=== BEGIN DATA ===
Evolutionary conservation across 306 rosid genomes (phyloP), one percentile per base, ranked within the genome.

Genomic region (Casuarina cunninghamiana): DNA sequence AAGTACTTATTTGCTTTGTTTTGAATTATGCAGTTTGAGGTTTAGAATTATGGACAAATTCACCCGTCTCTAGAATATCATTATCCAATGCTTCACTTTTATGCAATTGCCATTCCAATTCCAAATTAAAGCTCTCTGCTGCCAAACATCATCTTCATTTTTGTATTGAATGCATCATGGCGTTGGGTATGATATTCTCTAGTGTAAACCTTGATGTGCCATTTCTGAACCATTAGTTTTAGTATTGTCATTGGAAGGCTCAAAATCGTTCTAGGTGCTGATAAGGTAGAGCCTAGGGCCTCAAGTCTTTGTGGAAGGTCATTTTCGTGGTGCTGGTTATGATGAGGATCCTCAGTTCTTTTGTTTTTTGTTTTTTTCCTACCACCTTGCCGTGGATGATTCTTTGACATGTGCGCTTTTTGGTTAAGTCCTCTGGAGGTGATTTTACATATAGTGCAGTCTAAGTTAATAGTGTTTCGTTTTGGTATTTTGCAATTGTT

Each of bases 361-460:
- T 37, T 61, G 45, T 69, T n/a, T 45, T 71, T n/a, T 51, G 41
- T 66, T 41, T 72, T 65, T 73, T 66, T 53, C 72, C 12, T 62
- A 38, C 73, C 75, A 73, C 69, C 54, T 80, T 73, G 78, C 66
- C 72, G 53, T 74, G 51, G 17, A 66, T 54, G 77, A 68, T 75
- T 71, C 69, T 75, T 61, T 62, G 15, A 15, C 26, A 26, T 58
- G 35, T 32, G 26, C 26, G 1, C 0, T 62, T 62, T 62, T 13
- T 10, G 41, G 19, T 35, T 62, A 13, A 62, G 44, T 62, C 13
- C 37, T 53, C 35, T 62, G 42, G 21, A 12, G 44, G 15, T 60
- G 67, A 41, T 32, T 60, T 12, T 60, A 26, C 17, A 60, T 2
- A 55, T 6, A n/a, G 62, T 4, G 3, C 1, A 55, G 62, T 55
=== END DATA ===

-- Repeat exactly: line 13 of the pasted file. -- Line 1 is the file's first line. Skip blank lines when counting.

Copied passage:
- A 55, T 6, A n/a, G 62, T 4, G 3, C 1, A 55, G 62, T 55